Brandon Robshaw's groan of despair is surely only defensible if Shakespeare is taught as an academic subject, and the teacher fails to respond to the drama of the plays ("Why it's time to give the Bard the heave-ho!", 24 April, EDUCATION & CAREERS). The man was an actor, for heaven's sake – and the plays should be taught up on the feet not lumpenly over a desk. Everything makes more sense if you're standing up and speaking the stuff.
Language of that order is empowering to those who have never been asked to follow a thought to its conclusion, and to whom no one has probably ever listened. It's all very extreme stuff, and kids, as I understand them, like extreme; nothing namby-pamby and colourless here. It's more likely the teachers, not the students, who need encouragement to be braver. Bad teaching puts the kibosh on the best of tirades.
Janet Suzman, London, NW3
Brandon Robshaw's reasons are convincing. Sixty years ago, I too found the texts too archaic to understand. Then I played Bottom the Weaver, and A Midsummer Night's Dream came alive. I relished the language, and eventually became a first long-contract artist with the Royal Shakespeare Company, staying throughout the 1960s.
My point is that some children, if taught to understand the characters' thinking, will be released by becoming supremely articulate through rolling those unique lines on their tongues and lips. Acting the stuff reveals the humanity under the archaic fog.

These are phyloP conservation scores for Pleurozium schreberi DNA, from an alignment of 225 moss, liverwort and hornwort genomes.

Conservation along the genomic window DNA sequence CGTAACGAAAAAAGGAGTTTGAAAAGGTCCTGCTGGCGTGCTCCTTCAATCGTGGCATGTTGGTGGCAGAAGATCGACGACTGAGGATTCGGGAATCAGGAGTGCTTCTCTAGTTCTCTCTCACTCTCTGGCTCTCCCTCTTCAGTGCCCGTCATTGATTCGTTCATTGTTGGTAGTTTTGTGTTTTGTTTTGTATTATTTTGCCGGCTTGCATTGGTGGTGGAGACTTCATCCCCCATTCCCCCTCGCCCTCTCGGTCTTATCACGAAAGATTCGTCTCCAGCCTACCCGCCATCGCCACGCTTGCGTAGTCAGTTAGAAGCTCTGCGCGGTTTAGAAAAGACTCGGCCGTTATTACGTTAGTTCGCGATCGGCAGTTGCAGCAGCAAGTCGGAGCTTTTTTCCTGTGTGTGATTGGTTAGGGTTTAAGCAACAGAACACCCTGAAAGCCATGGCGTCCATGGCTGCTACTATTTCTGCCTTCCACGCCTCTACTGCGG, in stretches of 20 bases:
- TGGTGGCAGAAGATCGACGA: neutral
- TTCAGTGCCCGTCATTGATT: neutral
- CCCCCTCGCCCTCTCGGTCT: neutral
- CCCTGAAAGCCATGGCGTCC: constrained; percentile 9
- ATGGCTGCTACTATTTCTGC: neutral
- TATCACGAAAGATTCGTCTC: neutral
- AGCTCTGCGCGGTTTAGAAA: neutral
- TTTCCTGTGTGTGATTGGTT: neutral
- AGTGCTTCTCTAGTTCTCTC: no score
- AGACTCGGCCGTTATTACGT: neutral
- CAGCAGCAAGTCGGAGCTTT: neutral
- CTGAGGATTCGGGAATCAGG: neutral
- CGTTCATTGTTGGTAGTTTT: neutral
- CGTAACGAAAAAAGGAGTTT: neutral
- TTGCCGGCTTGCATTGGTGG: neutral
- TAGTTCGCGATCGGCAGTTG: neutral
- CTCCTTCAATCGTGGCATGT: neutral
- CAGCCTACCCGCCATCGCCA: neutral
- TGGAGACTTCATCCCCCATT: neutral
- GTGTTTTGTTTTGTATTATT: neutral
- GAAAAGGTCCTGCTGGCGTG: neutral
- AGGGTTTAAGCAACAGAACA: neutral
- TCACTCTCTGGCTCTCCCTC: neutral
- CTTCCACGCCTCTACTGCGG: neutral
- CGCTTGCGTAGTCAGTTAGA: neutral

Clive Swift, London, NW8
I agree that we should stop teaching Shakespeare in school. I disagree that if you don't like Shakespeare, you "don't get it". Quite the reverse, I should say. It's those who like Shakespeare who need to wise up. We have a huge Shakespeare industry, relentlessly promoting the myth of his brilliance. Teachers, lecturers, professors, actors, directors, novelists, playwrights, politicians... they all know that playing the Bard card is never a bad move.
From what I can gather, Shakespeare was respected but hardly revered in his own lifetime. There was no obsession with Shakespeare until as late as the 19th century, when the Bard's hype machine went into overdrive. Why weren't we told that at school? Judging by the quality of his typical audiences, Shakespeare's modern equivalent is probably a scriptwriter for EastEnders. Can you imagine some pretentious clown telling us, 400 years hence, that if we don't like EastEnders, we "don't get it"? Ah, such incisive characterisation and dazzling psychological insight. The bleak humour and poignant emotion that sears every page. And above all, the divine use of language: "You slag!"
Mike Hockney, Newcastle upon Tyne
Congratulations to Brandon Robshaw. I have felt for a long time that forcing all children to "study" Shakespeare from the age of 13 will have the counter-productive effect of putting many of them off the Bard for life. As the article suggests, Shakespearean English is a foreign language, in which most pupils have little or no training.
It is a self-evident principle of learning that students will try to master a skill that is only slightly beyond their range, but we've all had experiences when something has been so far beyond our ability that we've simply given up in despair. That is the case for countless numbers of our native schoolchildren, not to mention those for whom even modern English is something they, with the best will in the world, are struggling to master.
Graham Griffiths, Bury, Lancs